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Planning News - 15 February 2018

Published: Thursday, 15th February 2018

Brownfield registers show land for a million homes, Major Norfolk offshore wind farm plan updated, Mayor seeks to boost SME housebuilding in London and more stories...

This weeks planning news in association with ThePlanner, the official magazine of the Royal Town Planning Institute.

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At least one million homes could be built on brownfield land, with more than two-thirds of them deliverable within five years.

An investigation into brownfield land registers by the Campaign to Protect Rural England (CPRE) reveals three of the next five years’ worth of government housing targets could be met through building on brownfield land that has already been identified, easing pressures on councils to continue releasing greenfield land unnecessarily and preventing the unnecessary loss of countryside.

The analysis found that 17,656 sites identified by planning authorities, covering more than 28,000 hectares of land, would provide enough land for a minimum of 1,052,124 homes. This could rise to more than 1.1 million once all registers are published, said the CPRE.

The areas of England identified as having the highest number of potential deliverable homes include London, the North West and the South East, with the new registers giving minimum housing estimates of 267,859, 160,785 and 132,263 respectively.

Planning campaigner Rebecca Pulling said the analysis shows government estimates of brownfield capacity had been “wide of the mark”.

She added: “Contrary to what the government, and other commentators have said, brownfield sites are also available in areas with high housing pressure. Indeed, our analysis is conservative with its estimates of potential number of homes that could be built – the figure could much higher if density is increased and if more registers looked at small sites.”

The registers have found sites for more than 400,000 homes that have not yet come forward for planning permission. More than a third of these sites are on publicly owned land.

The CPRE said that as public authority developments should give a significant opportunity to provide affordable homes, this presents scope for homes built on brownfield land to help towards local need.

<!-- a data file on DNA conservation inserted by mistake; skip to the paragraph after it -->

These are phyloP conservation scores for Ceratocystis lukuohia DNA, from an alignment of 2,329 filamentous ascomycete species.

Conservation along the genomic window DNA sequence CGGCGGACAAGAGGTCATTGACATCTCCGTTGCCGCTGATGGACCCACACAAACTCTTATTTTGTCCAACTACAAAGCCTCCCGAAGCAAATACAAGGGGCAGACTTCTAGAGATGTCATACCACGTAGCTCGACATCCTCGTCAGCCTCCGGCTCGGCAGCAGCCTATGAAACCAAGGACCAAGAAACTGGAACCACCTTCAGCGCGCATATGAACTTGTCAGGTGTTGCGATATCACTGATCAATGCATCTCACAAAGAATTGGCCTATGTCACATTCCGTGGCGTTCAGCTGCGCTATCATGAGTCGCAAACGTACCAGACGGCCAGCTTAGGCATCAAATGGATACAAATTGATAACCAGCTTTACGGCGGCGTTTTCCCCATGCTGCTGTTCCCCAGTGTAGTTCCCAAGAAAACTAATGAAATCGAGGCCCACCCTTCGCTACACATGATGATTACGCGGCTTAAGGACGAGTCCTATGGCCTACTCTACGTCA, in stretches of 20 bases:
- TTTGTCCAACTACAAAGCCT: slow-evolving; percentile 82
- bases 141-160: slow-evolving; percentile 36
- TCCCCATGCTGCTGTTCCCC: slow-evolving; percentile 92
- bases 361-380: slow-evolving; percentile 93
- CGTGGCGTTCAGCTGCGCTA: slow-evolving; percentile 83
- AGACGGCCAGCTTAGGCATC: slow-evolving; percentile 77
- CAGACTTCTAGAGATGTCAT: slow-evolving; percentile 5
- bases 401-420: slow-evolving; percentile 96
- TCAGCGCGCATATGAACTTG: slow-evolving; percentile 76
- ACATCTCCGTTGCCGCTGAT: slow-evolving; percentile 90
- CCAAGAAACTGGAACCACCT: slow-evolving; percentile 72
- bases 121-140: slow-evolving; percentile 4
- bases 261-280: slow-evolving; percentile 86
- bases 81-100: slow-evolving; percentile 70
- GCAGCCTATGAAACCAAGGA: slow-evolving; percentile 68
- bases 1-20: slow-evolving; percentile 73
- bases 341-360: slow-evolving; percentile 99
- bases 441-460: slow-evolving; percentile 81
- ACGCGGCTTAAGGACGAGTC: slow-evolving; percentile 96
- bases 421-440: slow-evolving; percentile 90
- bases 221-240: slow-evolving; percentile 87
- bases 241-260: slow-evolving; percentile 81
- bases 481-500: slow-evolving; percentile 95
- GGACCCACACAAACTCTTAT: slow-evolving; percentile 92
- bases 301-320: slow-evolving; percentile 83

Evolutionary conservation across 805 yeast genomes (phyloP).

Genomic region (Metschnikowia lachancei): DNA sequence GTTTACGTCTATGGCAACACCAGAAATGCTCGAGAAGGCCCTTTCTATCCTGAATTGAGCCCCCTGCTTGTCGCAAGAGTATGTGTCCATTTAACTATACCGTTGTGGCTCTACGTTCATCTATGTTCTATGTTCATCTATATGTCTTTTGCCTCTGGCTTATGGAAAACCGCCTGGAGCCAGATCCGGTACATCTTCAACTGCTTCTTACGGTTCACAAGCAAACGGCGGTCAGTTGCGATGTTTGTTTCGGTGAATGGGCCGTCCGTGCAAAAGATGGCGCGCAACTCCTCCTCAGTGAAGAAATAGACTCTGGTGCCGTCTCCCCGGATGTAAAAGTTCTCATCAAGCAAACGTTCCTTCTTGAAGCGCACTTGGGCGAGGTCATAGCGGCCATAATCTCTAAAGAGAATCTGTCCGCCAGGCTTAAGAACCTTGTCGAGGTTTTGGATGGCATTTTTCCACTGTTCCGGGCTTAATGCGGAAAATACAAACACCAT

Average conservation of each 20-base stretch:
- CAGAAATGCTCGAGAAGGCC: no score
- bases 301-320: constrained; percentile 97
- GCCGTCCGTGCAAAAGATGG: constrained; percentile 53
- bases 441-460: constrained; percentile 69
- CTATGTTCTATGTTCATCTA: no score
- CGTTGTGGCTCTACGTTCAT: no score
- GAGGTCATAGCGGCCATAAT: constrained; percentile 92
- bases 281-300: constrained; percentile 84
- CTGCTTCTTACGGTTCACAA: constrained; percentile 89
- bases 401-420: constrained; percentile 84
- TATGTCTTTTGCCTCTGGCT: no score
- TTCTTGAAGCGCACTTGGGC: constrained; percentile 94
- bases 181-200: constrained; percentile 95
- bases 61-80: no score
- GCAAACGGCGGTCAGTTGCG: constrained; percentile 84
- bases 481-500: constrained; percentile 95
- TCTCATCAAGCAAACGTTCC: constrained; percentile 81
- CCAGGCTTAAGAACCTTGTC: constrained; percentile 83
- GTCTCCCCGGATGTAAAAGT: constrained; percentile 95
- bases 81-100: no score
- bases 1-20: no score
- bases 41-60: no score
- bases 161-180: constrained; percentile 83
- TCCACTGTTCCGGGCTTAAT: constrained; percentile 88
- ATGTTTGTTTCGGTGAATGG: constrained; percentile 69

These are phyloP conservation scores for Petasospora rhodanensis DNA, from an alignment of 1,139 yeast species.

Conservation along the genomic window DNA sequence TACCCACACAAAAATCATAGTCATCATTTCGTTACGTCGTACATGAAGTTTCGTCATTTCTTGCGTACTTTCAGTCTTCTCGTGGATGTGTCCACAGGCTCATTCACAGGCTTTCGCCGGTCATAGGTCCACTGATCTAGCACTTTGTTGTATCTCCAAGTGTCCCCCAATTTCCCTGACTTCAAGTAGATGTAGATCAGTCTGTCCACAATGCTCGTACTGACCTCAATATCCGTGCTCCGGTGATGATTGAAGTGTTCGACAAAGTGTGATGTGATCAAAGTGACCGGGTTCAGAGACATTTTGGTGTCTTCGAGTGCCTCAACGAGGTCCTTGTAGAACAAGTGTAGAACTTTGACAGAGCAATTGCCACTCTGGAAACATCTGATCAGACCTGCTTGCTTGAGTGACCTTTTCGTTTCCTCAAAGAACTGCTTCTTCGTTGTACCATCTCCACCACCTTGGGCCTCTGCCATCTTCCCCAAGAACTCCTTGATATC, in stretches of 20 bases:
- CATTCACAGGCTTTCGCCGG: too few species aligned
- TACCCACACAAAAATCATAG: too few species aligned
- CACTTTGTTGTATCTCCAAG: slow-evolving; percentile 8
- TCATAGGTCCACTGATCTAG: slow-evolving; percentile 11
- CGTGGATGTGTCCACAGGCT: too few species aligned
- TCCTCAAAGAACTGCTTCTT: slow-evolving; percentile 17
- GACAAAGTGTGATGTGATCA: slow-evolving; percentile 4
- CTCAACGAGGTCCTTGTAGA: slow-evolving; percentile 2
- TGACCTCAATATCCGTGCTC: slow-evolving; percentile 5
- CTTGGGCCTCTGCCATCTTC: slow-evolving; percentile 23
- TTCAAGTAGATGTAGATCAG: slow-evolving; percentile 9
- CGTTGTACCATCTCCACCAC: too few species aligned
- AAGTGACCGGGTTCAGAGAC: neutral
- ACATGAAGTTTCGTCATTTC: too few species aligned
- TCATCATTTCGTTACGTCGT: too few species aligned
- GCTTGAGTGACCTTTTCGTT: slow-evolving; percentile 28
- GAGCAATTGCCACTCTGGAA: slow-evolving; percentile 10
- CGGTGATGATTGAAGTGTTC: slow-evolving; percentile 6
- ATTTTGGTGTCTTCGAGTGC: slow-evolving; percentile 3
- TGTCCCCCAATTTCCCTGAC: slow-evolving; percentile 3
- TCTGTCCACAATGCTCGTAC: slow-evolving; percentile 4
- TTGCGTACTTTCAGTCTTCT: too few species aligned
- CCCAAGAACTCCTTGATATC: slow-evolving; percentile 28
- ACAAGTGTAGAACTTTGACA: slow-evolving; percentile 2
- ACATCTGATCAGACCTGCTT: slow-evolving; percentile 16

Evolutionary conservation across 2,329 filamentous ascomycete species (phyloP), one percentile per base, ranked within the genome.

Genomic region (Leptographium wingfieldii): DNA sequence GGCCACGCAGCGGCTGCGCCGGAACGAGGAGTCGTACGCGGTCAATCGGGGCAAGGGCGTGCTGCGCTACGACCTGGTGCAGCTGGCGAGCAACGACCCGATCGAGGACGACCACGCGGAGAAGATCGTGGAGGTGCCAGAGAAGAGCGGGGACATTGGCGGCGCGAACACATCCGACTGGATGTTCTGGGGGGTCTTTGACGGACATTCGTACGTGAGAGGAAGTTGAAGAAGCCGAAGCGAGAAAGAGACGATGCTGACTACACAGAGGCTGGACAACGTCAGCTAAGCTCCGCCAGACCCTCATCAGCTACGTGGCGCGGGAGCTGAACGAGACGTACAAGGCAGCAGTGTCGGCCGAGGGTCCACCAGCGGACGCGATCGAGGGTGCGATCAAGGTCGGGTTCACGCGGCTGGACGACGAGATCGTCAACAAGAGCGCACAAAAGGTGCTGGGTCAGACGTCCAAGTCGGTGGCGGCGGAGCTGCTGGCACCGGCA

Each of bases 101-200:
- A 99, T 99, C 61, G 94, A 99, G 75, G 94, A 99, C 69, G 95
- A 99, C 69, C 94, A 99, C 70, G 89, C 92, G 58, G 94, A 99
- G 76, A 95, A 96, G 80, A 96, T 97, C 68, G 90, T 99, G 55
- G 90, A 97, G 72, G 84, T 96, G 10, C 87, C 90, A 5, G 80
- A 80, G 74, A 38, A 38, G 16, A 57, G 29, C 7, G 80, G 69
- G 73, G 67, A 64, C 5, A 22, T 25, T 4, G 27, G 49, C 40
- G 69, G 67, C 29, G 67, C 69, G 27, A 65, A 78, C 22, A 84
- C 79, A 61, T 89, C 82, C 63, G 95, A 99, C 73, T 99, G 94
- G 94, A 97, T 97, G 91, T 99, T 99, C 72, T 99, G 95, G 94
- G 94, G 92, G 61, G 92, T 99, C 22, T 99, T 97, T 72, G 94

12th February 2018
Huw Morris,The Planner

The company behind proposals for potentially the world’s biggest offshore wind farm has unveiled updated plans following a major consultation.

Hornsea Project Three will feature up to 300 turbines positioned 120km from the North Norfolk coast which, if built to full capacity, could supply up to 2.4GW of electricity for more than two million homes.

Under the updated plans by Danish green energy specialist Ørsted, the area where the cables come onshore, known as the landfall zone, has been refined to avoid crossing Kelling Heath Site of Special Scientific Interest.

A cable corridor has been refined from 200m wide to 80m and will take power from Weybourne to a new substation at Swardeston south of Norwich. An onshore booster station will be built near Little Barningham if required.

The project will also use horizontal directional drilling technology at more than 70 ecologically valuable points and crossings along the route, avoiding the need for trenches.

“The planning process is iterative, so we initially presented a wide search area and then have relied on local knowledge, environmental assessments and information from local authorities and other statutory bodies, landowners and members of the local community to refine the design,” said project development manager Stuart Livesey.

Ørsted said the construction period has now been reduced to two phases, meaning the project could be up and running within eight years instead of 11.

It expects to submit a planning application later this year, and if it is successful, construction is expected to start in 2020.

12th February 2018
Huw Morris,The Planner

A programme to make small publicly owned sites accessible to small homebuilders is to be piloted in the capital by the Mayor of London.

To kick-start his ‘Small Sites, Small Builders’ programme, Mayor Sadiq Khan has directed Transport for London (TfL) to bring forward 10 of its small sites – with capacity ranging from between two and 42 homes – for development.

These initial plots will deliver 111 new homes, of which 68 per cent will be affordable. SME builders will compete for the land through a bidding process with standardised legal contracts.

Two of the sites are to be dedicated specifically to community-led housing groups. Land on Cable Street near the Shadwell DLR in Tower Hamlets and a site at Christchurch Road in Lambeth are to be earmarked for community-led housing. Both will deliver 100 per cent affordable housing, according to the mayor’s statement.

As they progress, these pilot projects will be assessed with a view to determine how and when the programme can be further used by other public landowners in the capital.

Khan said: “London's housing market has been over-reliant on large developers building the majority of our homes on large brownfield sites. The number of small sites coming forward has halved in the past decade, and we have lost almost a third of all small and medium-sized homebuilders operating in the capital.

"Through my new small sites programme, I want to make more public land available to help contribute not only to tackling the housing crisis in London, but also to reinvigorating our small and medium-sized homebuilding sector. I also want to provide more opportunities for Community Land Trusts, which is why I have earmarked two sites specifically for community-led housing.”